Harry zoomed around the end of the stadium behind the Slytherin goalhoops, willing himself not to look at what was going on at Ron's end. As he sped past the Slytherin Keeper, he heard Bletchley singing along with the crowd below:
‘WEASLEY CANNOT SAVE A THING ...’
‘—and Pucey's dodged Alicia again and he's heading straight for goal, stop it, Ron!’
Harry did not have to look to see what had happened: there was a terrible groan from the Gryffindor end, coupled with fresh screams and applause from the Slytherins. Looking down, Harry saw the pug-faced Pansy Parkinson right at the front of the stands, her back to the pitch as she conducted the Slytherin supporters who were roaring:
‘THAT'S WHY SLYTHERINS ALL SING
WEASLEY IS OUR KING.’
But twenty-nil was nothing, there was still time for Gryffindor to catch up or catch the Snitch. A few goals and they would be in the lead as usual, Harry assured himself, bobbing and weaving through the other players in pursuit of something shiny that turned out to be Montague's watchstrap.
But Ron let in two more goals. There was an edge of panic in Harry's desire to find the Snitch now. If he could just get it soon and finish the game quickly.
‘—and Katie Bell of Gryffindor dodges Pucey, ducks Montague, nice swerve, Katie, and she throws to Johnson, Angelina Johnson takes the Quaffle, she's past Warrington, she's heading for goal, come on now, Angelina—GRYFFINDOR SCORE! It's forty-ten, forty-ten to Slytherin and Pucey has the Quaffle ...’
Harry could hear Luna's ludicrous lion hat roaring amidst the Gryffindor cheers and felt heartened; only thirty points in it, that was nothing, they could pull back easily. Harry ducked a Bludger that Crabbe had sent rocketing in his direction and resumed his frantic scouring of the pitch for the Snitch, keeping one eye on Malfoy in case he showed signs of having spotted it, but Malfoy, like him, was continuing to soar around the stadium, searching fruitlessly ...
‘—Pucey throws to Warrington, Warrington to Montague, Montague back to Pucey—Johnson intervenes, Johnson takes the Quaffle, Johnson to Bell, this looks good—I mean bad—Bell's hit by a Bludger from Goyle of Slytherin and it's Pucey in possession again ...’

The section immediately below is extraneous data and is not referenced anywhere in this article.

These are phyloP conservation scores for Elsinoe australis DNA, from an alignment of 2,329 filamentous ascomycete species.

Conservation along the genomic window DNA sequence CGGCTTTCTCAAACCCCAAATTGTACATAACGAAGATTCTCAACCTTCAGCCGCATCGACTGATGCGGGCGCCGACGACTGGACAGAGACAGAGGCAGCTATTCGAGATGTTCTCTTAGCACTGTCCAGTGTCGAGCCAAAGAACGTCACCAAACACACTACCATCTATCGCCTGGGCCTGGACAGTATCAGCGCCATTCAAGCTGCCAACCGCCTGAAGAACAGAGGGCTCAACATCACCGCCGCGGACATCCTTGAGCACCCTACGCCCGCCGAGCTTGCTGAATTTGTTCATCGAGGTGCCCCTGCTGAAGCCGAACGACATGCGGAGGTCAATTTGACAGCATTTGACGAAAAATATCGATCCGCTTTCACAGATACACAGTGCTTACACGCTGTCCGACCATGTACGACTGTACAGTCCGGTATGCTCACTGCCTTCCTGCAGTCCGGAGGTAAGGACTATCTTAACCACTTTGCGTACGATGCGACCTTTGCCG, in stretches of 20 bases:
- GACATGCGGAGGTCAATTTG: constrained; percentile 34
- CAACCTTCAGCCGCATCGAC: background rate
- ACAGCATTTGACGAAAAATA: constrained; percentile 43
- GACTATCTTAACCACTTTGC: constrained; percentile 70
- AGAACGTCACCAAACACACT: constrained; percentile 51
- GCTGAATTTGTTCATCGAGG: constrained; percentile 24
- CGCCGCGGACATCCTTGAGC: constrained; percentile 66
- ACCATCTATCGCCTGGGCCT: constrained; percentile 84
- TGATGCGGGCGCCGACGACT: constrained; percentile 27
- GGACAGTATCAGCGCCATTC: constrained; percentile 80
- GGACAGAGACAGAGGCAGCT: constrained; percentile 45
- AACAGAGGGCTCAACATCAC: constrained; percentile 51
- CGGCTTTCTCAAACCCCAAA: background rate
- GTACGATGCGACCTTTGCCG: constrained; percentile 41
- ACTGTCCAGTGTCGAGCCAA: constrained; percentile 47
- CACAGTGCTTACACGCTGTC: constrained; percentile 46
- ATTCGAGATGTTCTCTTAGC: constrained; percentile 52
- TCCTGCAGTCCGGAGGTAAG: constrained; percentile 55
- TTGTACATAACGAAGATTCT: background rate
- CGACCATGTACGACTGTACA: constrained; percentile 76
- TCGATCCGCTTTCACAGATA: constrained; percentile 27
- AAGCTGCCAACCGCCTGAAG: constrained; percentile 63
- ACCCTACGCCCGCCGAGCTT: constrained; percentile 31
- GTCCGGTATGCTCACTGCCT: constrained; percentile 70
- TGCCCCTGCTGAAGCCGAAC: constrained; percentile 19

‘WEASLEY WAS BORN IN A BIN
HE ALWAYS LETS THE QUAFFLE IN
WEASLEY WILL MAKE SURE WE WIN ... ’
But Harry had seen it at last: the tiny fluttering Golden Snitch was hovering feet from the ground at the Slytherin end of the pitch.
He dived ...
In a matter of seconds, Malfoy was streaking out of the sky on Harry's left, a green and silver blur lying flat on his broom ...
The Snitch skirted the foot of one of the goalhoops and scooted off towards the other side of the stands; its change of direction suited Malfoy, who was nearer; Harry pulled his Firebolt around, he and Malfoy were now neck and neck ...
Feet from the ground, Harry lifted his right hand from his broom, stretching towards the Snitch ... to his right, Malfoy's arm extended too, was reaching, groping ...
It was over in two breathless, desperate, windswept seconds—Harry's fingers closed around the tiny, struggling ball—Malfoy's fingernails scrabbled the back of Harry's hand hopelessly—Harry pulled his broom upwards, holding the struggling ball in his hand and the Gryffindor spectators screamed their approval ...
They were saved, it did not matter that Ron had let in those goals, nobody would remember as long as Gryffindor had won—
A Bludger hit Harry squarely in the small of the back and he flew forwards off his broom. Luckily he was only five or six feet above the ground, having dived so low to catch the Snitch, but he was winded all the same as he landed flat on his back on the frozen pitch. He heard Madam Hooch's shrill whistle, an uproar in the stands compounded of catcalls, angry yells and jeering, a thud, then Angelina's frantic voice.
‘Are you all right?’
‘Course I am,’ said Harry grimly, taking her hand and allowing her to pull him to his feet. Madam Hooch was zooming towards one of the Slytherin players above him, though he could not see who it was from this angle.
‘It was that thug Crabbe,’ said Angelina angrily, ‘he whacked the Bludger at you the moment he saw you'd got the Snitch—but we won, Harry, we won!’
Harry heard a snort from behind him and turned around, still holding the Snitch tightly in his hand: Draco Malfoy had landed close by. White-faced with fury, he was still managing to sneer.